Documentation versions (currently viewingVaadin 24)

Loading & Saving Business Objects

Loading business objects and then saving them.

Form state is loaded from business objects, and can be saved normally after validation. Once bindings are set up, you’re ready to fill the bound UI components with data from your business objects. Changes can be written automatically or manually to business objects.

Reading & Writing Automatically

Writing automatically to business objects when the user makes changes in the UI is usually the most convenient option. You can bind the values directly to an instance by allowing Binder to save automatically values from the fields.

In the example here, field values are saved automatically:

Binder<Person> binder = new Binder<>();

// Field binding configuration omitted.
// It should be done here.

Person person = new Person("John Doe", 1957);

// Loads the values from the person instance.
// Sets person to be updated when any bound field
// is updated.

Button saveButton = new Button("Save", event -> {
    if (binder.validate().isOk()) {
        // Person is always up-to-date as long as
        // there are no validation errors.


The validate() call ensures that bean-level validators are checked when saving automatically.

When you use the setBean() method, the business object instance updates whenever the user changes the value of a bound field. If another part of the application simultaneously uses the same instance, that part could display changes before the user saves. You can prevent this, though, by using a copy of the edited object, or by manually updating the object only when the user saves.

Reading Manually

You can use the readBean() method to read manually values from a business object instance into the UI components.

This example is using the readBean method:

Person person = new Person("John Doe", 1957);


The example above assumes that binder has been configured with a TextField bound to the name property. The value "John Doe" displays in the field.

Validating & Writing Manually

To prevent displaying multiple errors to the user, validation errors only display after the user has edited each field and submitted (i.e., loaded) the form.

You can explicitly validate the form or try to save the values to a business object, even if the user hasn’t edited a field.

In this example, it’s explicitly validating a form:

// This makes all current validation errors visible.
BinderValidationStatus<Person> status =

if (status.hasErrors()) {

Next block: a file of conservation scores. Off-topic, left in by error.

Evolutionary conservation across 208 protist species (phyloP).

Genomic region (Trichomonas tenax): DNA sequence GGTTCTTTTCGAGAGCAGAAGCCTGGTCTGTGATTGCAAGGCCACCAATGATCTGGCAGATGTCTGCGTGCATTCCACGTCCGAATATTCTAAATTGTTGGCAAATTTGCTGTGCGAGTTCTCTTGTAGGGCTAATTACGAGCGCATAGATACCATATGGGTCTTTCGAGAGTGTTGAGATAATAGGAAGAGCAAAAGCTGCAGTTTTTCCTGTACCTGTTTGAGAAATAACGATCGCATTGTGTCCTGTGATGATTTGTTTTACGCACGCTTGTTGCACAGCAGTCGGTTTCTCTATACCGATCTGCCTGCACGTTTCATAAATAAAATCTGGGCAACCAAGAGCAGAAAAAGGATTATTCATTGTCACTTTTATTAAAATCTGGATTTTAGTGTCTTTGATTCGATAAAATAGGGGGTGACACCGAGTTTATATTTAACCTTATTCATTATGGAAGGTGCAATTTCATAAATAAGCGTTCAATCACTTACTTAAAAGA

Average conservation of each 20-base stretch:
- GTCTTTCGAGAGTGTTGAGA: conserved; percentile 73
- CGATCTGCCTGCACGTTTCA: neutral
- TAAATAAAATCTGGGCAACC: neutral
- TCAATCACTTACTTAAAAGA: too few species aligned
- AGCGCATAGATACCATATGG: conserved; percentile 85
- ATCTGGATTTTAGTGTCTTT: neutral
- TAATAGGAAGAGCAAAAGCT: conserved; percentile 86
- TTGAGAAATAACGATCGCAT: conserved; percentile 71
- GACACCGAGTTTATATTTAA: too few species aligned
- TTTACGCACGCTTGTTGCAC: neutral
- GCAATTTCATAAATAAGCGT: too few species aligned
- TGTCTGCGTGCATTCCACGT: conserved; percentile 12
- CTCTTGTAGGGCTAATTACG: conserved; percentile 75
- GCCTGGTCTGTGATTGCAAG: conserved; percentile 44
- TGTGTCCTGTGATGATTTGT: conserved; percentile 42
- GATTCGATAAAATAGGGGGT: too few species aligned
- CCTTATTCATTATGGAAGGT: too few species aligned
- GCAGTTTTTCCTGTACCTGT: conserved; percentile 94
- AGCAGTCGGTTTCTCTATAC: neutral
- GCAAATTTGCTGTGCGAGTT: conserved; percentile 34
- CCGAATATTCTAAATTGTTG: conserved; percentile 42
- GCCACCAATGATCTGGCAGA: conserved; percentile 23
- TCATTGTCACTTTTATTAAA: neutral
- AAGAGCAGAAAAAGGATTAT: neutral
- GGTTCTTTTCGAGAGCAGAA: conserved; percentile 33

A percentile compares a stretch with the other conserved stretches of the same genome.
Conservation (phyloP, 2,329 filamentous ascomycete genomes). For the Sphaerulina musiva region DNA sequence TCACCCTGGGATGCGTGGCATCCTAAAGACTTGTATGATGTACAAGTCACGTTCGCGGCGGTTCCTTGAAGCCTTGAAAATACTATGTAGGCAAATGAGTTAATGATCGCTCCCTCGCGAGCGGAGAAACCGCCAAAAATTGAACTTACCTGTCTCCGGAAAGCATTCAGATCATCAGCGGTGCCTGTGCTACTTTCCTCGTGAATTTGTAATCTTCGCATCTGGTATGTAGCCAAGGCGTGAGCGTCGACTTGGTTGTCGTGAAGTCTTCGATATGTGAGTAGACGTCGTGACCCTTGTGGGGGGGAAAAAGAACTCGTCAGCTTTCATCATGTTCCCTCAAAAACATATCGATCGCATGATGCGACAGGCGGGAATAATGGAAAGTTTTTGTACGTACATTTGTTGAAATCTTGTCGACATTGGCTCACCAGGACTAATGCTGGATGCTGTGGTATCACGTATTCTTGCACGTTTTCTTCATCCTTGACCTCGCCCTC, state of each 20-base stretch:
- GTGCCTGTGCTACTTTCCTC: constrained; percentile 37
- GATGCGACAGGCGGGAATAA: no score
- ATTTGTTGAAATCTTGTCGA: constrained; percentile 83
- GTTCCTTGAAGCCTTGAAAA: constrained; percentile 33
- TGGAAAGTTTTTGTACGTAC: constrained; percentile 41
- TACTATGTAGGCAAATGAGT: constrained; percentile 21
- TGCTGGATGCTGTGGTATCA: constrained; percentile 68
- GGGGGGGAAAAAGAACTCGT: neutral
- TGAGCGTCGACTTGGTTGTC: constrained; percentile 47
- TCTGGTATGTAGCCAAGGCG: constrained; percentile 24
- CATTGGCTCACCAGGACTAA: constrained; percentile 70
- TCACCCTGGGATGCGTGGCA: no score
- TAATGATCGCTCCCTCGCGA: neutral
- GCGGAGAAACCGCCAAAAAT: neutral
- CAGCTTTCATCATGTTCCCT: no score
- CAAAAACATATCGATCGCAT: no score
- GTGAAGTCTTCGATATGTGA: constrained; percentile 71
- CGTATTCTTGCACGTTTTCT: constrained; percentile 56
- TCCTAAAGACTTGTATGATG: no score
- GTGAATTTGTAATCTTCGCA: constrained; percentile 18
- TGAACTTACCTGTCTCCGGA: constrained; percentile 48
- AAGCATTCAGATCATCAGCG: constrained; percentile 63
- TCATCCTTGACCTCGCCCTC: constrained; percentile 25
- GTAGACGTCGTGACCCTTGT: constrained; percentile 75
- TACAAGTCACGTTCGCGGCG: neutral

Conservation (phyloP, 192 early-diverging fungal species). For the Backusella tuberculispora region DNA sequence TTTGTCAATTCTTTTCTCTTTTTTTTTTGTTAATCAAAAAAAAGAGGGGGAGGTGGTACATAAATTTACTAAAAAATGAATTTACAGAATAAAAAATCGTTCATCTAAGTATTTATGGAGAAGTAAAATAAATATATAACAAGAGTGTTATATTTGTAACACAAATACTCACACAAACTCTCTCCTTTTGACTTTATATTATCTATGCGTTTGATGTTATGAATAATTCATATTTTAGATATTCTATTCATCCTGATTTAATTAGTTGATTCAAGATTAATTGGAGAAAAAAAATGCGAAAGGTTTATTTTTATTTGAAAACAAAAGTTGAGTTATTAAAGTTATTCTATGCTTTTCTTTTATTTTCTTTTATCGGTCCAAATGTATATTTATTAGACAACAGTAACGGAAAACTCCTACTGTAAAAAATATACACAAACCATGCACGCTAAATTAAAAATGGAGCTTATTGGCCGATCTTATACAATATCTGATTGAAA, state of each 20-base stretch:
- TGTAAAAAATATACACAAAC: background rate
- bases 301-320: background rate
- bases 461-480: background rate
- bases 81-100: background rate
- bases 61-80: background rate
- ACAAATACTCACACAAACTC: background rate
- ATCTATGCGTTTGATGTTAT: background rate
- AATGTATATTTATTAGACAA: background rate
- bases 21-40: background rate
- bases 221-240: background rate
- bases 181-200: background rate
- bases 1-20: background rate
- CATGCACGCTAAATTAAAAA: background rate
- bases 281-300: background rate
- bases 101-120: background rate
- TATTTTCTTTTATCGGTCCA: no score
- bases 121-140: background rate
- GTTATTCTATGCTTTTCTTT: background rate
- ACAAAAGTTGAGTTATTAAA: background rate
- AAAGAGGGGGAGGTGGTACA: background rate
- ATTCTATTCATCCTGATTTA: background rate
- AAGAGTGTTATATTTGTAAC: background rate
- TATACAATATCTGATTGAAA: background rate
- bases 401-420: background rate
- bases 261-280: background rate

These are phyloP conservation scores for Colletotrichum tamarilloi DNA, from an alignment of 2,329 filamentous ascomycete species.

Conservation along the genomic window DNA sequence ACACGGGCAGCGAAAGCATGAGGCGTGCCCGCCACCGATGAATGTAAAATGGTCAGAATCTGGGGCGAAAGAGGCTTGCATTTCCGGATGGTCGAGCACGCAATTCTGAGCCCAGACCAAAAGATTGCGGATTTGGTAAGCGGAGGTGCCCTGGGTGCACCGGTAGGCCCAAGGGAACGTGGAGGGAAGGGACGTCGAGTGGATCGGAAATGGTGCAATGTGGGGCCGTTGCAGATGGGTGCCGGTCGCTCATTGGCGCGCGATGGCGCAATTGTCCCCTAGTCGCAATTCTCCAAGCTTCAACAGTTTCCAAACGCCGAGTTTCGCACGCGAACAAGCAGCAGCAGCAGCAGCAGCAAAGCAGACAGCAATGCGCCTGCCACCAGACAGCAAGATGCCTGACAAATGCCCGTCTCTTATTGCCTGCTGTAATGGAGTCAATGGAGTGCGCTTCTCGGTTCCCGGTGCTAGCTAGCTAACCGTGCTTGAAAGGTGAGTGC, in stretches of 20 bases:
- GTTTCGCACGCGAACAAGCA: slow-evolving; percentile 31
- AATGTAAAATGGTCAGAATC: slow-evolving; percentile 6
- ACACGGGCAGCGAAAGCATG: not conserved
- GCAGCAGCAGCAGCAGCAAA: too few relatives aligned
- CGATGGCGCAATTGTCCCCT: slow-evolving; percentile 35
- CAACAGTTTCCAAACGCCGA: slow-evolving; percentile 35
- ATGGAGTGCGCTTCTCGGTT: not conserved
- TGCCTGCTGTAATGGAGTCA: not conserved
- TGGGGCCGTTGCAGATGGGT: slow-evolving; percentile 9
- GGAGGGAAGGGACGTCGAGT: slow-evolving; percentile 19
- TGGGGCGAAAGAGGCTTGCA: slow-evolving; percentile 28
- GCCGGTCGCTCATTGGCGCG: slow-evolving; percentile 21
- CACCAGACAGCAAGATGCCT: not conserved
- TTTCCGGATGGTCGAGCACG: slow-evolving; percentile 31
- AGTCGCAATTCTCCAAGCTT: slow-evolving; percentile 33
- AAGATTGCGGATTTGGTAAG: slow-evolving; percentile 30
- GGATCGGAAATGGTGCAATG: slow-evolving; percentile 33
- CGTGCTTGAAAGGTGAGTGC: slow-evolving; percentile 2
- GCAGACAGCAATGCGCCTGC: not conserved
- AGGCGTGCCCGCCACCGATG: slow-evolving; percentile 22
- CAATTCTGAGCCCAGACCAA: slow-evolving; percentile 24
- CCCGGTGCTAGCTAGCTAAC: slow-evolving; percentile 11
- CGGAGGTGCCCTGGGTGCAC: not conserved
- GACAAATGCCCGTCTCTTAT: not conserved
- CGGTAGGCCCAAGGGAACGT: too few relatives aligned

Writing the field values to a business object fails if any of the bound fields contain an invalid value. You can handle invalid values in many different ways. The following are some examples:

try {
} catch (ValidationException e) {
boolean saved = binder.writeBeanIfValid(person);
if (saved) {
} else {
try {
    // Writes values from bindings that have changed, as tracked by Binder.

    // Alternatively, this writes values of given set of bindings to the bean.
    Collection<Binding<Person, ?>> bindingsToWrite = ...; // define a set of bindings
    binder.writeBean(person, bindingsToWrite);

} catch (ValidationException e) {
       p -> p.getYearOfMarriage() > p.getYearOfBirth(),
       "Marriage year must be bigger than birth year.");

The withValidator(Validator) method runs on the bound bean after the values of the bound fields have been updated.

Bean-level validators also run as part of writeBean(Object), writeBeanIfValid(Object), and validate(Object) — if the content passes all field-level validators.

For bean-level validators, the bean must be updated before the validator runs. If a bean-level validator fails in writeBean(Object) or writeBeanIfValid(Object), the bean reverts to the state it was in before it returns from the method. Remember to check your getters/setters to ensure there are no unwanted side effects.

Writing as a Draft

In addition to other means of writing field values to a business object, there’s also a way to write the bean as a draft. This means that it’s not required for all field validations to pass, and bean-level validation isn’t run at all.

// This will write all values which pass conversion and field-level validation to person bean.

// This will write all values which pass conversion to person bean, ignoring field-level validation.
binder.writeBeanAsDraft(person, true);

Tracking Binding Status

Binder keeps track of which bindings have been updated by the user and which bindings are in an invalid state. It fires an event when there are status changes. You can use this event to enable and disable the form buttons, depending on the current status of the form.

This example is enabling the Save and Reset buttons when changes are detected:

binder.addStatusChangeListener(event -> {
    boolean isValid = event.getBinder().isValid();
    boolean hasChanges = event.getBinder().hasChanges();

    saveButton.setEnabled(hasChanges && isValid);